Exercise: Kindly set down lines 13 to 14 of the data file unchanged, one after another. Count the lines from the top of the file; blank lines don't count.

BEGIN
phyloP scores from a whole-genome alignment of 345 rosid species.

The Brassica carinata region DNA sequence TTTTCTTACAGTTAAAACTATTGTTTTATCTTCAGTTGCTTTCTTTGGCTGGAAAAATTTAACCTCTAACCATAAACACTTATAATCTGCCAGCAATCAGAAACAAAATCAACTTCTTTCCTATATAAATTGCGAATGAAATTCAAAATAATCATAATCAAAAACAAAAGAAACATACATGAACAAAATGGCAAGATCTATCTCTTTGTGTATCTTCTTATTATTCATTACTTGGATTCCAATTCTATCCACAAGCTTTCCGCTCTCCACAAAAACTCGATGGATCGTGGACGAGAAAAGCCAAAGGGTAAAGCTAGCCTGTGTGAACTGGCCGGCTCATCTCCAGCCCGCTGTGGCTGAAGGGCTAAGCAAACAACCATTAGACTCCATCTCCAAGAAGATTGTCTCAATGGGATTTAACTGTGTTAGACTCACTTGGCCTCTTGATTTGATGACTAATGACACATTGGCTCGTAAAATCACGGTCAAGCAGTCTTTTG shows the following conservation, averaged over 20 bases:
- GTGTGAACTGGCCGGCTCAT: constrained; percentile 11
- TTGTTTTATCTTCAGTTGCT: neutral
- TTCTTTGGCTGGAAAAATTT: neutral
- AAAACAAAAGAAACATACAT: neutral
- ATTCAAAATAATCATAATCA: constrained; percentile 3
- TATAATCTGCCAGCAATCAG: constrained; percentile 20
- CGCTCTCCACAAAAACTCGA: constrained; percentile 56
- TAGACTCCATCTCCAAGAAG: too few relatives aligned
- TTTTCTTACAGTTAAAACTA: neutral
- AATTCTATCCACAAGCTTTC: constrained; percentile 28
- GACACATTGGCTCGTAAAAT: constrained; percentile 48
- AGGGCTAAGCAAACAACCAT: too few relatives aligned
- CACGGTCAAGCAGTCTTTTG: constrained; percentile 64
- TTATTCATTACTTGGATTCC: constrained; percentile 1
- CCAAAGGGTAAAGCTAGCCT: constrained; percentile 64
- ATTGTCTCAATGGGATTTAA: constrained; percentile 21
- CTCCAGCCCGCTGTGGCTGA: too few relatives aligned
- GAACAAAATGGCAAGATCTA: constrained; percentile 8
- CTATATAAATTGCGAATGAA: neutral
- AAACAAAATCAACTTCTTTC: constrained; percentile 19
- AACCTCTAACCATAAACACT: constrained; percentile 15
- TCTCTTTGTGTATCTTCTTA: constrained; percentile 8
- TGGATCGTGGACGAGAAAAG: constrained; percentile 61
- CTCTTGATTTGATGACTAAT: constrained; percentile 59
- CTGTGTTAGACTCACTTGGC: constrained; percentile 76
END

- GACACATTGGCTCGTAAAAT: constrained; percentile 48
- AGGGCTAAGCAAACAACCAT: too few relatives aligned